“He headed home through the vacant lot,” I said. Man, I hope there aren’t any footprints out there.

“The vacant lot,” said the officer. Right then, a second officer, skinny guy with glasses, came into our little room with the metal table.

“Lots of kids cut through that way,” I said. Actually almost no kids go that way, but I was busy making this whole thing seem really dull and boring. No excitement here.

That’s when things got a little dicey. The officer leaned forward a little bit, rested his big hands on the table. The other guy stood behind him like they were posing for a publicity shot or something.

“Now, Charles, I have several kids who have come in here and told us that you and Ray had a fight that day. Are you sure that nothing happened?”

I said there was nothing, just normal boy stuff. After school. No big deal. The second guy watched me really closely with those beady eyes in his little glasses. Must be a child psychiatrist or something, trying to suss out if I’m cracking under the pressure, hiding something.

I mean, I am, but where I come from, you’re expected to deal with it when you’re under attack. No question. So I did. That’s all.

Next the first man said the kids saw me run away, and they saw Ray run after me, but then Ray never came back. Was that true? Second man still staring at me. I couldn’t see his eyes through the reflections in his glasses.

“I guess it was true,” I said, “but we didn’t fight. I just ran.” I figured that seeming like a total wuss was preferable to seeming like I knew anything.

That seemed to satisfy the big man for some reason. In fact, he found it kind of funny. He and his partner there, they had a good laugh.

I was okay with being laughed at, if it meant I could leave.

The next day after my conversation with the big man in the sweater and his staring friend, a whole lot of people went out and searched the field where Ray was last seen by yours truly. Made a big line, walked across the whole thing. I guess they didn’t find any footprints or anything. If they had, they would have seen one big set for him, and a littler set for me. And then just one set, mine. But too much time had passed and too much rain had come down, I suppose. After all, they were looking for some kind of predator, something big and menacing, some sicko.

Nobody cared about me, just about the stupid field. Just the way I wanted it.

I got straight A’s that semester.

My mom and I never talked about Ray after that, other than in the context of her paper, which she presented at what seems like hundreds of conferences all over the galaxy. Entitled, “Herd and Media Behavior of Homo Sapiens When Contending with the Unresolved Loss of a Member,” the paper was a big hit. I got used to telling people she was on a “business trip.”

Ray’s family, though, they’ve never given up on finding him. With no body and no confession from some deranged guy living in a trailer outside of town or anything like that, they just soldier on. For the most part, I don’t think about it too much.

Except, when I see Ray’s picture on the side of a milk carton or on a poster on a wall somewhere, the corners curled up and torn. Or today, when the officers are back asking questions, scratching around for any shred of information. Every so often, somebody thinks that they’ve found a lead.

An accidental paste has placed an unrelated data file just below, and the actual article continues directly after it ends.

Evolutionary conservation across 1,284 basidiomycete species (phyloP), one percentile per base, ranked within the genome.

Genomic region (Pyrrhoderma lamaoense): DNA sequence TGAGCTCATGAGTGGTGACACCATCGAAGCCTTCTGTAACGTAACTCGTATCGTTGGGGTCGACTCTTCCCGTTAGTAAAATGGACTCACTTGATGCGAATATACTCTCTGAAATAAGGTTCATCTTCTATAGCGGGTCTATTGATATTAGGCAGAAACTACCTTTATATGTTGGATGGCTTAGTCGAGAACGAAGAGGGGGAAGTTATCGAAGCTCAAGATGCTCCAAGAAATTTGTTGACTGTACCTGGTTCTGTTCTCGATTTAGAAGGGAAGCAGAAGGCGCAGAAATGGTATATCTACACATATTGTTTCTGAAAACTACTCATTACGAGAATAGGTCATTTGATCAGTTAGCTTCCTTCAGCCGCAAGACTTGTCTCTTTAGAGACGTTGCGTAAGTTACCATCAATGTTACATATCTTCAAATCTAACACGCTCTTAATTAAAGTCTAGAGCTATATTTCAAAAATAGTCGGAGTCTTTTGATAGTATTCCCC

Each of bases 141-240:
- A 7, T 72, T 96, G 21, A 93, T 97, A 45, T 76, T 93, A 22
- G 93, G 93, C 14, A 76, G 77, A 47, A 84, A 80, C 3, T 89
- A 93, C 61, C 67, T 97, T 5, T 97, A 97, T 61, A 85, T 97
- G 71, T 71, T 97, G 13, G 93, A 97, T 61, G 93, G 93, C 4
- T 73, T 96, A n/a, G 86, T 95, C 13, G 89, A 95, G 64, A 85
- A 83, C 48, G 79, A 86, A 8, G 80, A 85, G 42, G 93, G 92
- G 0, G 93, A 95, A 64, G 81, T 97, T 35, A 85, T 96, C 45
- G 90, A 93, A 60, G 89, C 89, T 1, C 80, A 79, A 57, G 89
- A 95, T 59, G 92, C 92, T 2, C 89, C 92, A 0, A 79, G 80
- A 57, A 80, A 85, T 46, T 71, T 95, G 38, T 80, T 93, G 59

They don’t have any leads.

Ray is still there, with me, but there’s nothing I can do about it. There’s nothing he can do about it, either. If we were back home, I’d just wait a little while and then let him go. He’d flop back out onto the floor, maybe re-grow some arms if they’d gotten digested.

But here, that’s totally impossible. Ray knows what happened. He’d tell everyone, and back we’d go, on the transport, back to where there’s no opportunity and my mom can’t get any of her papers read. Back to where the sun is dying and there’s basically no water. No, the idea is for my dad and my sister to come this way, not the other way around. That’s what we’ve sacrificed for, split up the family. We’re not going back now.

So now it’s me and Ray, Ray and me, and that’s how it’s gonna be. Shoot, if I regenerated him now, who knows what kind of shape he’d be in. And humans, as I understand it from our recent biology unit, don’t regenerate anything except parts of their livers. I have no idea if Ray still has a liver.

Soon my dad and my sister will be on that transport platform, here on Earth. Don’t worry Ray, you’ll really like my family. We’re good folks. And, we’re going to make something of ourselves here on your planet. You’re invited to come along. infinity

Betsy Streeter is a cartoonist and writer living in the San Francisco Bay Area. Her work has been published by “King Features,” “Wiley,” and “The Great Courses.” She has recently completed a young-adult science fiction novel, “Silverwood.”





Betsy Streeter grew up watching “Star Trek,” “Monty Python,” and “The Muppet Show.” She once devised a method to score infinite points playing Space Invaders. She used to do her Fortran homework on a Cray. She has rigged a special effect for film using a squeeze bottle, dry ice and surgical tubing. She can explain the infield fly rule. She has run and/or hiked enough miles to go around some large object for sure. She lives in Northern California with her equally geeky husband, singing daughter, break dancing son, a cat who thinks he’s a dog, another cat who looks like a cow, and Tina the tarantula.

Favorite drink: White wine that’s not Chardonnay (it is Northern California, after all)

Favorite movie: That would be a tie amongst “Raising Arizona,” “Fight Club,” “The Matrix,” “Terminator 2,“ High Noon,” “Casablanca” (except for the scenes where she’s all wimpy and indecisive) and any Clint Eastwood Western including “Unforgiven.” Also, “The Artist” and “Beasts of the Southern Wild” really left marks on me. I’m sure I could go on and on so I’ll stop there.

Pet peeve: When you’re on the phone and someone walks up and starts talking to you, which is when I lose track of what anyone is saying including myself and give up.

Advice to NASA: There absolutely have to be other inhabited planets out there and I hope you keep looking until you find some. biobar